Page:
Hope for Women In Film After #MeToo


Adam Fondren

The Signage at the Broadway theater in Salt Lake City, UT on Tuesday, Feb. 20, 2018 (Photo by Adam Fondren | Daily Utah Chronicle)

By Josh Petersen, Digital Managing Editor

Though gender representation in Hollywood has been a source of debate for several years, this issue was catapulted to the forefront of our national consciousness in 2017. The recent cascade of sexual harassment allegations began, after all, with the revelation that influential film producer Harvey Weinstein harassed, bullied and assaulted numerous women during his career. The behavior of many powerful men in the film world showed female creators faced countless obstacles in producing their work. It also demonstrated that right now, films created by women and about women are more important than ever.

Sarah Sinwell is an assistant professor in the Department of Film and Media Arts at the University of Utah. Her research and teaching has focused on, among other topics, the work of female and queer artists, especially in the realm of independent cinema. Though the past year has made it clear that sexism in Hollywood is disconcertingly prevalent, on screen she has seen many reasons to be hopeful.

In general, Sinwell found gender representation in film is improving. She pointed to “Lady Bird” and “Three Billboards Outside Ebbing, Missouri,” both movies centered on a female perspective that received rapturous reviews and awards buzz, but audiences did not need to venture to an art house theater to see more women on screen. The three top grossing films of 2017 in the United States were “Star Wars: The Last Jedi,” “Beauty and the Beast” and “Wonder Woman,” and all of them had female protagonists. Sinwell theorized the industry is realizing a hunger to see female characters take a leading role.

“I think the desire for female stories by and about women is growing, and the box office numbers are showing that audiences want to see these films in great numbers,” Sinwell said.

Sinwell said right now, there are many female writers and directors who are creating innovative, engaging work. She expressed excitement about the recent acclaim of Greta Gerwig, the only woman nominated for Best Director at this year’s Academy Awards. Gerwig also received a nomination for Best Original Screenplay. Sinwell also advocated for lesser-known artists, like Celine Sciamma, who directed “Tomboy” and “Girlhood,” and Chloe Zhao, who directed “Songs My Brothers Taught Me” and “The Rider.” Additionally, she recommended writer-directors whose primary work is in television, such as Jane Campion (“Top of the Lake”), Issa Rae (“Insecure”) and Jill Soloway (“Transparent” and “I Love Dick”). These artists work in different mediums, genres and styles, but they all push the envelope in unexpected ways.

“All of these directors and writers expand upon the multiplicity of female experiences by expanding upon and questioning traditional understandings of both femininity and masculinity,” Sinwell said.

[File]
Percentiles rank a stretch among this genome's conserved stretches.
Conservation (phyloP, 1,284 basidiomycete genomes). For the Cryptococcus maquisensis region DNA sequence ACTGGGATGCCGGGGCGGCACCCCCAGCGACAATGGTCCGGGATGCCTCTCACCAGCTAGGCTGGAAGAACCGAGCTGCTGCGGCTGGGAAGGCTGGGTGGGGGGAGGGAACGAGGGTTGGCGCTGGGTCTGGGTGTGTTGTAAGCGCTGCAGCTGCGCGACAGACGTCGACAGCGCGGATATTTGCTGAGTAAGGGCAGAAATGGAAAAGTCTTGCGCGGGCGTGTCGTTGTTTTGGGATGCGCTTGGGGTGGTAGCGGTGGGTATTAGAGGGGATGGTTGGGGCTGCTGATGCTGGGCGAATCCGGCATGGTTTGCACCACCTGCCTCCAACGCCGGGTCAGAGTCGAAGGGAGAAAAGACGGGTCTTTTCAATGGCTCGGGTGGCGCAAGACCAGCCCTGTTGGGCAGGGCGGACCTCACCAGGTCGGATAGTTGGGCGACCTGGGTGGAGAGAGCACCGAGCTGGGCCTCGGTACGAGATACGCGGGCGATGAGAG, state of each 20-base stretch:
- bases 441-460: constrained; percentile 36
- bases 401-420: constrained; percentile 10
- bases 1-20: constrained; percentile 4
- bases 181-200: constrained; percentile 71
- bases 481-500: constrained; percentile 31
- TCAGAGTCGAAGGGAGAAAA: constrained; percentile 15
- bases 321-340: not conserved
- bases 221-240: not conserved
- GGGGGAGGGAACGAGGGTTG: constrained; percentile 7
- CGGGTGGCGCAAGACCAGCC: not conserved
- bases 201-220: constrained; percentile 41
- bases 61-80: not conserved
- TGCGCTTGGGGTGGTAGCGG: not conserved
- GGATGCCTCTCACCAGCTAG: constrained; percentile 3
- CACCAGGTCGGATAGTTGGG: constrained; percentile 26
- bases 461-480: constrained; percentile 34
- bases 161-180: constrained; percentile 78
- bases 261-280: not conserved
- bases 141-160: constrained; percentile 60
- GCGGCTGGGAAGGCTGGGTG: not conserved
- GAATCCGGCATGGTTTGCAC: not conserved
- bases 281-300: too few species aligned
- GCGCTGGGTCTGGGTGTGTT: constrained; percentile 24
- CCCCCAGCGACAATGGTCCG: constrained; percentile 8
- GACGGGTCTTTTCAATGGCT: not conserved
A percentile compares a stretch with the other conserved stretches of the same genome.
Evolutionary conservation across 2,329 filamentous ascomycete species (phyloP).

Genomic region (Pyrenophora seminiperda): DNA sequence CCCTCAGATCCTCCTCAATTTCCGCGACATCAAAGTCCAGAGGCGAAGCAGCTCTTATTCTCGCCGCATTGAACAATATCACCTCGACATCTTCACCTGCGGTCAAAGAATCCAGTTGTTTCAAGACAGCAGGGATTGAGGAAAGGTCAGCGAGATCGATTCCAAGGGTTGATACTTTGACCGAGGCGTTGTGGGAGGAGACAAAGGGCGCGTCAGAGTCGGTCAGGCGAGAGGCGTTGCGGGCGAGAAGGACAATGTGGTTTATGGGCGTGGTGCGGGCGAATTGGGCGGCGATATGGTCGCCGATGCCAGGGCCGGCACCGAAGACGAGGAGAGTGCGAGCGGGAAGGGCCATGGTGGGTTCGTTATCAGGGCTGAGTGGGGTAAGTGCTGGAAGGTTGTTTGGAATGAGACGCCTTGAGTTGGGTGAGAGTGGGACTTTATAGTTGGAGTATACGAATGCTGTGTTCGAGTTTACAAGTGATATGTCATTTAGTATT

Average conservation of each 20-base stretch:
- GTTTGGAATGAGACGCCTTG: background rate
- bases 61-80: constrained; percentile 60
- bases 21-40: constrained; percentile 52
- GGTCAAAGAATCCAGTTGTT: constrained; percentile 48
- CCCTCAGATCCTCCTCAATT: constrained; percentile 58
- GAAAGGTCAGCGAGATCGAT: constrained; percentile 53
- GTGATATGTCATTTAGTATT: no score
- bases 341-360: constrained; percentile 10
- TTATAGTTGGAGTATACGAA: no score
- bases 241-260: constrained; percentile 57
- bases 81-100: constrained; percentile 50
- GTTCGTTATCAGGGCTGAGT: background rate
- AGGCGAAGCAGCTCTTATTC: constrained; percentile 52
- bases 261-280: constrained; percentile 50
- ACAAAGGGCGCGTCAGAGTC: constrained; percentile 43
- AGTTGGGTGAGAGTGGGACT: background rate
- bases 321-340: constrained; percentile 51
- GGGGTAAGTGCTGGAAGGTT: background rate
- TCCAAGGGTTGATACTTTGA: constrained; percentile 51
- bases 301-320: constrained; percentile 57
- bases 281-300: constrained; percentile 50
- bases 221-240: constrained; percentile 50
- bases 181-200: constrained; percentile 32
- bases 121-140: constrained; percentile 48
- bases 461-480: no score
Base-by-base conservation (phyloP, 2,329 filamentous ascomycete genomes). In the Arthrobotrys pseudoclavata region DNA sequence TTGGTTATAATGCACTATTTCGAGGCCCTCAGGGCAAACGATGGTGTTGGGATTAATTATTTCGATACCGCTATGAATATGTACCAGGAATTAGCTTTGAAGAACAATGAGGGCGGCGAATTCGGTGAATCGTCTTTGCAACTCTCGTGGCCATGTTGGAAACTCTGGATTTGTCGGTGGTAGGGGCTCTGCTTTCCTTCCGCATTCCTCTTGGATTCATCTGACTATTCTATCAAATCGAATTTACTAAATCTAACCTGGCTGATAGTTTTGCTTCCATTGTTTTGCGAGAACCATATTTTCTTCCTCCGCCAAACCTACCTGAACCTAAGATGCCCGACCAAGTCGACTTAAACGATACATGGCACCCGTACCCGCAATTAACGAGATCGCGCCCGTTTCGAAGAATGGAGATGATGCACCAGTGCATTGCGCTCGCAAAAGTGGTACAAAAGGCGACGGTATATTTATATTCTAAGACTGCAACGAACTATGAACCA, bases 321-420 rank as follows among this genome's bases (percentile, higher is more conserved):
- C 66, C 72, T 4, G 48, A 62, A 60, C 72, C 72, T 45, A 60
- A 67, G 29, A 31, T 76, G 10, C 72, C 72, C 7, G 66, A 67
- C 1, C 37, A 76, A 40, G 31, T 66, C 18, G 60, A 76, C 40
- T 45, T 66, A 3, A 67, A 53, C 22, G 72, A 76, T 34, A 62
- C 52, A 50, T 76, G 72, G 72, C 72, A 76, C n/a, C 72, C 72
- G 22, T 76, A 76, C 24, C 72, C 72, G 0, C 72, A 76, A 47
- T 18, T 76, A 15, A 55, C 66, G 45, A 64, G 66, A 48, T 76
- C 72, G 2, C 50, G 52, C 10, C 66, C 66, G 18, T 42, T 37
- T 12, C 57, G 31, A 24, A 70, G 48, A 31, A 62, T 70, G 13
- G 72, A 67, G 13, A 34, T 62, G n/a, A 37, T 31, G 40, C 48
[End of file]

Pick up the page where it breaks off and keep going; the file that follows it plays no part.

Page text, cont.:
While there are plenty of reasons to be optimistic about gender representation in film, it is obvious that significant progress still needs to be made. Female talent is underrepresented both in front of and behind the camera, and Hollywood still lacks diversity across the board, not just in regard to gender. Sinwell pointed out that while any film about female experiences is a step in the right direction, certain kinds of women are too often marginalized on screen.

“I would like to see more stories written by, shot by and directed by women. I would also like to see more women of color, more queer women and more differently-abled women represented on screen,” Sinwell said. “I think it is important that roles for women reflect the multiple ways in which women experience the world. It is not enough just to include a woman of color or a queer woman, these characters should be many-layered, complicated and not just stereotypes.”

While it may seem there is no way for an average person outside the industry to create change, there are several ways consumers can encourage the production of stories created by women. Sinwell said seeing “female-driven, female-directed and female-written films” in theaters, especially on opening weekend, is a surefire way to ensure these types of narratives are financially successful. She also pointed out audiences craving complex female characters might find more to offer in independent and foreign films than in the average multiplex fare.

Additionally, several non-profit organizations committed to helping female filmmakers, such as Women Make Movies, Chicken & Egg Pictures and Gamechanger Films, are in need of constant support. Even seemingly small acts can have a big impact, and soon audiences may find that the cinema is a more representative — and interesting — place.

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